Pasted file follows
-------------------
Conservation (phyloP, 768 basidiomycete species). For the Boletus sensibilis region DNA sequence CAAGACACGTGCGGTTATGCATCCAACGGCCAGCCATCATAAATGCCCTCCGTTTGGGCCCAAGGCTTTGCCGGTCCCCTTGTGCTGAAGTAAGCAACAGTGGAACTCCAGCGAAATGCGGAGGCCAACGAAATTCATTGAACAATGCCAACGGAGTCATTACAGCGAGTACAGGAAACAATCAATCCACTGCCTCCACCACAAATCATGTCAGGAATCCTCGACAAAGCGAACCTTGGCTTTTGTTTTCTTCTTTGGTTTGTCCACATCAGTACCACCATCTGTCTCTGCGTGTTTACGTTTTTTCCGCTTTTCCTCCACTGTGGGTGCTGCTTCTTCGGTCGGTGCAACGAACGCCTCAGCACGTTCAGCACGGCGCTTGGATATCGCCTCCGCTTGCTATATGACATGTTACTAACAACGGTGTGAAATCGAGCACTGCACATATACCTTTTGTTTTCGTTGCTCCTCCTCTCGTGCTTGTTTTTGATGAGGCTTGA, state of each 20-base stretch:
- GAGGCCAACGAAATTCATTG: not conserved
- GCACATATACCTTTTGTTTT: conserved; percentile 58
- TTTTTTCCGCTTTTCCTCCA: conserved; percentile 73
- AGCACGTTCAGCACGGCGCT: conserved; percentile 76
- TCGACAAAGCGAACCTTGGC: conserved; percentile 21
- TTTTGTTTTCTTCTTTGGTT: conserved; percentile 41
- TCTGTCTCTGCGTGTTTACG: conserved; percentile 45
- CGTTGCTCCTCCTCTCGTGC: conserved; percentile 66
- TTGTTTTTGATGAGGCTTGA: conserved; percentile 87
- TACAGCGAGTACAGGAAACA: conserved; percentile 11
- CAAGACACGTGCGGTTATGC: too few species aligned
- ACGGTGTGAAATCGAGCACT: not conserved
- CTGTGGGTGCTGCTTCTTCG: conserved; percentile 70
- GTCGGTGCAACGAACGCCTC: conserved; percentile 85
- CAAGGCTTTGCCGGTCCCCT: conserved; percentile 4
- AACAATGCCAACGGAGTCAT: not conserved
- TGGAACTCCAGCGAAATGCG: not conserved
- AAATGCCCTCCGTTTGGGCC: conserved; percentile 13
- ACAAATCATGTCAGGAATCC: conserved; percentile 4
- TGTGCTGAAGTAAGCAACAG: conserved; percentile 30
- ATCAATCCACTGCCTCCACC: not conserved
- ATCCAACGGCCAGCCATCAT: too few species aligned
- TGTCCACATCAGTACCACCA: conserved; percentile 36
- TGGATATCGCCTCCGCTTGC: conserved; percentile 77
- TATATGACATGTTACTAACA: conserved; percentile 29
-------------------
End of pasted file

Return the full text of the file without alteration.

Conservation (phyloP, 768 basidiomycete species). For the Boletus sensibilis region DNA sequence CAAGACACGTGCGGTTATGCATCCAACGGCCAGCCATCATAAATGCCCTCCGTTTGGGCCCAAGGCTTTGCCGGTCCCCTTGTGCTGAAGTAAGCAACAGTGGAACTCCAGCGAAATGCGGAGGCCAACGAAATTCATTGAACAATGCCAACGGAGTCATTACAGCGAGTACAGGAAACAATCAATCCACTGCCTCCACCACAAATCATGTCAGGAATCCTCGACAAAGCGAACCTTGGCTTTTGTTTTCTTCTTTGGTTTGTCCACATCAGTACCACCATCTGTCTCTGCGTGTTTACGTTTTTTCCGCTTTTCCTCCACTGTGGGTGCTGCTTCTTCGGTCGGTGCAACGAACGCCTCAGCACGTTCAGCACGGCGCTTGGATATCGCCTCCGCTTGCTATATGACATGTTACTAACAACGGTGTGAAATCGAGCACTGCACATATACCTTTTGTTTTCGTTGCTCCTCCTCTCGTGCTTGTTTTTGATGAGGCTTGA, state of each 20-base stretch:
- GAGGCCAACGAAATTCATTG: not conserved
- GCACATATACCTTTTGTTTT: conserved; percentile 58
- TTTTTTCCGCTTTTCCTCCA: conserved; percentile 73
- AGCACGTTCAGCACGGCGCT: conserved; percentile 76
- TCGACAAAGCGAACCTTGGC: conserved; percentile 21
- TTTTGTTTTCTTCTTTGGTT: conserved; percentile 41
- TCTGTCTCTGCGTGTTTACG: conserved; percentile 45
- CGTTGCTCCTCCTCTCGTGC: conserved; percentile 66
- TTGTTTTTGATGAGGCTTGA: conserved; percentile 87
- TACAGCGAGTACAGGAAACA: conserved; percentile 11
- CAAGACACGTGCGGTTATGC: too few species aligned
- ACGGTGTGAAATCGAGCACT: not conserved
- CTGTGGGTGCTGCTTCTTCG: conserved; percentile 70
- GTCGGTGCAACGAACGCCTC: conserved; percentile 85
- CAAGGCTTTGCCGGTCCCCT: conserved; percentile 4
- AACAATGCCAACGGAGTCAT: not conserved
- TGGAACTCCAGCGAAATGCG: not conserved
- AAATGCCCTCCGTTTGGGCC: conserved; percentile 13
- ACAAATCATGTCAGGAATCC: conserved; percentile 4
- TGTGCTGAAGTAAGCAACAG: conserved; percentile 30
- ATCAATCCACTGCCTCCACC: not conserved
- ATCCAACGGCCAGCCATCAT: too few species aligned
- TGTCCACATCAGTACCACCA: conserved; percentile 36
- TGGATATCGCCTCCGCTTGC: conserved; percentile 77
- TATATGACATGTTACTAACA: conserved; percentile 29